"I thought I'd take an acting class," Helfer says. "I instantly fell in love with it. Part of the reason that I have this passion for acting is that I like the idea of getting inside someone's brain to study their characteristics–why it is that they do the things they do. My focus was suddenly very clear on what I wanted to do after modelling."
Assuming you're not running for president of the Tricia Helfer fan club, things you might not know about her include the fact that had she not been "discovered", she probably would have gone on to become an animal behaviourist. Beyond that, she eats fish and the occasional turkey burger but consumes no red meat. She's concerned about the environment but is not holier-than-thou about it; although she's currently building a solar-powered "green" vacation home in rural Alberta, she guiltily admits to riding a Harley and driving a Porsche. She's never been a party girl, which explains why you won't find a single mention of her on PerezHilton.com. She was raised without television but now loves "smart comedy" like South Park and Arrested Development. She doesn't have much use for fantasy fare like The Lord of the Rings, admitting she's more drawn to darker, reality-based films like Requiem for a Dream. She would love to work with Cate Blanchett, Quentin Tarantino, and Darren Aronofsky. She excelled at sports in high school, but these days she's focusing almost all her energy in one area: acting.
With major roles in two feature films this year, Helfer has given every indication that she isn't going to be another Cindy Crawford when it comes to leaving the catwalk for the screen. Georgia Straight contributor and Vancouver native Mark Leiren-Young directed Helfer in his 2007 movie, The Green Chain, which looks at the issue of logging old-growth forests from various sides. Helfer, who plays a celebrity jumping on the green bandwagon, blew his mind when she showed up for filming and proceeded to rattle off a 13-minute monologue in one perfect take.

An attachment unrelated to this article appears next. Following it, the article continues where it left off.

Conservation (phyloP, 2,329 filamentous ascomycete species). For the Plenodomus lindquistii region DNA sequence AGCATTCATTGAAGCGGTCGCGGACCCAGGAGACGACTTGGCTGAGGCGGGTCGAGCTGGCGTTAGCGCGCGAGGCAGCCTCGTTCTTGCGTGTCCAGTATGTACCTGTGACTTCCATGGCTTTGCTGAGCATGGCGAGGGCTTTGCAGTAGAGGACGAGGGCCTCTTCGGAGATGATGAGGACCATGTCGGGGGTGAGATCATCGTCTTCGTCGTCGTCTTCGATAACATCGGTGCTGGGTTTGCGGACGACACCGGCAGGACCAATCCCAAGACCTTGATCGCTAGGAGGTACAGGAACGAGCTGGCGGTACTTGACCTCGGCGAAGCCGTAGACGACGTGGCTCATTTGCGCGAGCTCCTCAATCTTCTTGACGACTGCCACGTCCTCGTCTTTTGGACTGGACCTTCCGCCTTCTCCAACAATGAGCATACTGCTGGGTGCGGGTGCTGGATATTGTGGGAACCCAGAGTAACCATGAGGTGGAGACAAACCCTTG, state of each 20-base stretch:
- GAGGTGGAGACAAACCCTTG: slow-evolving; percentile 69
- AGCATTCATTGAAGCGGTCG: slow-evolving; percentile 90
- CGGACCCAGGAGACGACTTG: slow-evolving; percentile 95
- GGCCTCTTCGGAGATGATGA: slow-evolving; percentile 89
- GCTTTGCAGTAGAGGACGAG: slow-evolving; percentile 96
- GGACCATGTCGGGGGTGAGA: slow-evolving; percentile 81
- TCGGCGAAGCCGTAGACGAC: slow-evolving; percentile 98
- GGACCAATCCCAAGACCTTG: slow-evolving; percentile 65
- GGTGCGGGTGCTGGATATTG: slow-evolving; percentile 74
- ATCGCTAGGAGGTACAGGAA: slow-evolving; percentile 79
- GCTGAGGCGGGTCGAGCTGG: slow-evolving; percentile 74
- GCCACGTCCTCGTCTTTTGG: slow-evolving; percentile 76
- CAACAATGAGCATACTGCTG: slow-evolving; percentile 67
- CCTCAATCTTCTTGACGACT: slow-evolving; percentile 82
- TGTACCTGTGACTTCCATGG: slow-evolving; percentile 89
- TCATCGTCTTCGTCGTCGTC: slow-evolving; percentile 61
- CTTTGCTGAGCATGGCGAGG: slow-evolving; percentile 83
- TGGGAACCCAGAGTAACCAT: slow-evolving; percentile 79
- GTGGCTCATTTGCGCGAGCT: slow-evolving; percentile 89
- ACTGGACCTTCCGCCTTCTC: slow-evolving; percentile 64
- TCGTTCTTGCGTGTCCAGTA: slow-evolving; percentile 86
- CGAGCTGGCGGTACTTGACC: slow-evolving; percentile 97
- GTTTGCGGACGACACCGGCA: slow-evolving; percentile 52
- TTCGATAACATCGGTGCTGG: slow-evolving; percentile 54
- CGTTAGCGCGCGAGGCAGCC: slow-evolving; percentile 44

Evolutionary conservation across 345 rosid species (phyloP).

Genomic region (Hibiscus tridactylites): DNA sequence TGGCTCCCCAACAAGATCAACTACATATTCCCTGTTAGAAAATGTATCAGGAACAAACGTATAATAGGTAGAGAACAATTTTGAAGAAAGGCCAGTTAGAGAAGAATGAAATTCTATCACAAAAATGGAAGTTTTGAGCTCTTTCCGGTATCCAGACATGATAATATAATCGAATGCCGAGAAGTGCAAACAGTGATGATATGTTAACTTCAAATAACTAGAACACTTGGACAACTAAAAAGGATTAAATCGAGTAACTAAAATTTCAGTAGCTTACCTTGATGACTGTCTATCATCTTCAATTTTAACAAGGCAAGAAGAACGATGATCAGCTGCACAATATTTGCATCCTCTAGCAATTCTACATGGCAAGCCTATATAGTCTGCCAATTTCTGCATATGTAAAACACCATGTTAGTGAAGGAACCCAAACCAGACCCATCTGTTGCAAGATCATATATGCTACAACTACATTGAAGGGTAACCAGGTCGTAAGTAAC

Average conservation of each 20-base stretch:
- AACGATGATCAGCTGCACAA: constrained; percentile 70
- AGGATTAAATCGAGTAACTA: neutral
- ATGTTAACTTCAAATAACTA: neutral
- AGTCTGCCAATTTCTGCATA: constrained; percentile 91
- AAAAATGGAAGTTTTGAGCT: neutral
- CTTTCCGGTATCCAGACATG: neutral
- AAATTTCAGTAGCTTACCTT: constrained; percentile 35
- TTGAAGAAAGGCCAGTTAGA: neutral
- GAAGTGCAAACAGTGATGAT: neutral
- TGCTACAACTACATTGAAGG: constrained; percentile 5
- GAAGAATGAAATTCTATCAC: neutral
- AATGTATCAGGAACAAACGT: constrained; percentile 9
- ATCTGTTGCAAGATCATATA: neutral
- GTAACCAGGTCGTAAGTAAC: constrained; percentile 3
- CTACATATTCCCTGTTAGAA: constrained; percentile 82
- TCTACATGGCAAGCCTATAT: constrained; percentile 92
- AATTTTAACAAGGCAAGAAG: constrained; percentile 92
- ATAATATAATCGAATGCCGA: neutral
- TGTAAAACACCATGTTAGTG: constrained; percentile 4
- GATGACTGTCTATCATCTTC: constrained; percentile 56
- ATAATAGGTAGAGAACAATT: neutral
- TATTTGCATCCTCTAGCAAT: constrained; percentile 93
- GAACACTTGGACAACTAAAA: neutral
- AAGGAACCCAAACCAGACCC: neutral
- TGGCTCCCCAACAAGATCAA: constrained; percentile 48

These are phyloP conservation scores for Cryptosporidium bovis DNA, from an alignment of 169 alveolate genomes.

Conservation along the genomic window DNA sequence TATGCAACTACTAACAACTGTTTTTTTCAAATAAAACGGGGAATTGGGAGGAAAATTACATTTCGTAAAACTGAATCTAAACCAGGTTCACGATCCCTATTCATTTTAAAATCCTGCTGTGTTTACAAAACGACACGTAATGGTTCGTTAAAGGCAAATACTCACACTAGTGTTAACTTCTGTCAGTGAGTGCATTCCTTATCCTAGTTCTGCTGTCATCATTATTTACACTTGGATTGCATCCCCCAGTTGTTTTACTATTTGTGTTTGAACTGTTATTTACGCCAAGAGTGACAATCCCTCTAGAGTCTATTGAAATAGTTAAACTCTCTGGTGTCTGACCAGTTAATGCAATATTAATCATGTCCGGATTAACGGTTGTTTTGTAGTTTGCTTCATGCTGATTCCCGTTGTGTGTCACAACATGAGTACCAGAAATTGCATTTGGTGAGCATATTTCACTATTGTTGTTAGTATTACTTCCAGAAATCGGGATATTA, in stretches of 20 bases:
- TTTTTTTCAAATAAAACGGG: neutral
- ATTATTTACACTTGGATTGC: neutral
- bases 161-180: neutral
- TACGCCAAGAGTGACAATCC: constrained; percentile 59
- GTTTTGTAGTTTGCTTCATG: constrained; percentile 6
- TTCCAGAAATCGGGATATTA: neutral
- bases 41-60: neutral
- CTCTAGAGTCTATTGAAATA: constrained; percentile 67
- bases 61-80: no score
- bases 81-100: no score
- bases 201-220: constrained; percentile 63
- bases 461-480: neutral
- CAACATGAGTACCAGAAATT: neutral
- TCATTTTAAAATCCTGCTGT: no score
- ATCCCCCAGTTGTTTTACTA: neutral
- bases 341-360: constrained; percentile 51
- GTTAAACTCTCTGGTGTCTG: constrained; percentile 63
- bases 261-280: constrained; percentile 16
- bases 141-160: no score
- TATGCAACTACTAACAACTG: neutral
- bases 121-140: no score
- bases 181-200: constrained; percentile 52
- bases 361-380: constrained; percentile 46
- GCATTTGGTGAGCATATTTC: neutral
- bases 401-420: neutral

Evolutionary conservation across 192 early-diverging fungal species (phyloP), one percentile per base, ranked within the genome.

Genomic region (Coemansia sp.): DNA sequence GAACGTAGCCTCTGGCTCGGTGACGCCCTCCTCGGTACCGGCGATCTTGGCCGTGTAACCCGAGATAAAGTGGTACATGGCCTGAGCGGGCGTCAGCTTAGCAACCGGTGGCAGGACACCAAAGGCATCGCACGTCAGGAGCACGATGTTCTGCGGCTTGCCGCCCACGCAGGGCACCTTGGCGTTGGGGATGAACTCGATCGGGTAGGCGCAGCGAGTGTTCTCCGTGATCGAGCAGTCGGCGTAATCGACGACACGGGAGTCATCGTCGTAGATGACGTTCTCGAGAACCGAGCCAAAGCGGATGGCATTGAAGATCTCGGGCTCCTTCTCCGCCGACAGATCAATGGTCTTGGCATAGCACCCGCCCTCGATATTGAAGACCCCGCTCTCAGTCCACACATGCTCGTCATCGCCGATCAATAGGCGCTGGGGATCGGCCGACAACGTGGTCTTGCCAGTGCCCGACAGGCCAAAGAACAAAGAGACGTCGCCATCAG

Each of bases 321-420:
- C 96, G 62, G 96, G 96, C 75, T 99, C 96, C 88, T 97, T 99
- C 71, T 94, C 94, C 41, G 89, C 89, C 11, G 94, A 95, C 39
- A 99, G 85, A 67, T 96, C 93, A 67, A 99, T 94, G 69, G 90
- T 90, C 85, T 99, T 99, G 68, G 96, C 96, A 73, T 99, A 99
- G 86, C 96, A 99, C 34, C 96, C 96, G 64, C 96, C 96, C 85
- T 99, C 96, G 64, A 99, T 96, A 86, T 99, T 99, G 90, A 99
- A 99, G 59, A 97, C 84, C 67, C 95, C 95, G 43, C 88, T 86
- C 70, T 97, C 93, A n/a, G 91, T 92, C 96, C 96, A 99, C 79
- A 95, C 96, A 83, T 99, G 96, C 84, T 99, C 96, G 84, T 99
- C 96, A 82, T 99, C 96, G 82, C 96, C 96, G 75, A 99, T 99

"I kept asking her, 'So, no theatre experience at all?' 'No,'" Leiren-Young tells the Straight by phone. "I had trouble believing she wasn't a theatre-trained actor. She was just astonishing."
Helfer's first high-profile role found her playing–what else?–a model on a 2002 episode of CSI: Crime Scene Investigation. She credits her big break, however, to Battlestar Galactica, where she landed in 2003, a year after she quit modelling and left New York for L.A. to pursue acting full-time. What started as a miniseries reimagining a sci-fi show that impressed no one in the late '70s has hit big with both audiences and critics. Battlestar Galactica in now headed into its fourth season, with Helfer's platinum-wig–sporting Number Six salivated over by Comic-Con obsessives who can tell you which ship Saul Tigh served on during the first Cylon war. Helfer never saw the original Battlestar Galactica before signing on for the miniseries; her main attraction to the project, she says, was that she'd be learning from the Oscar-nominated likes of Edward James Olmos and Mary McDonnell.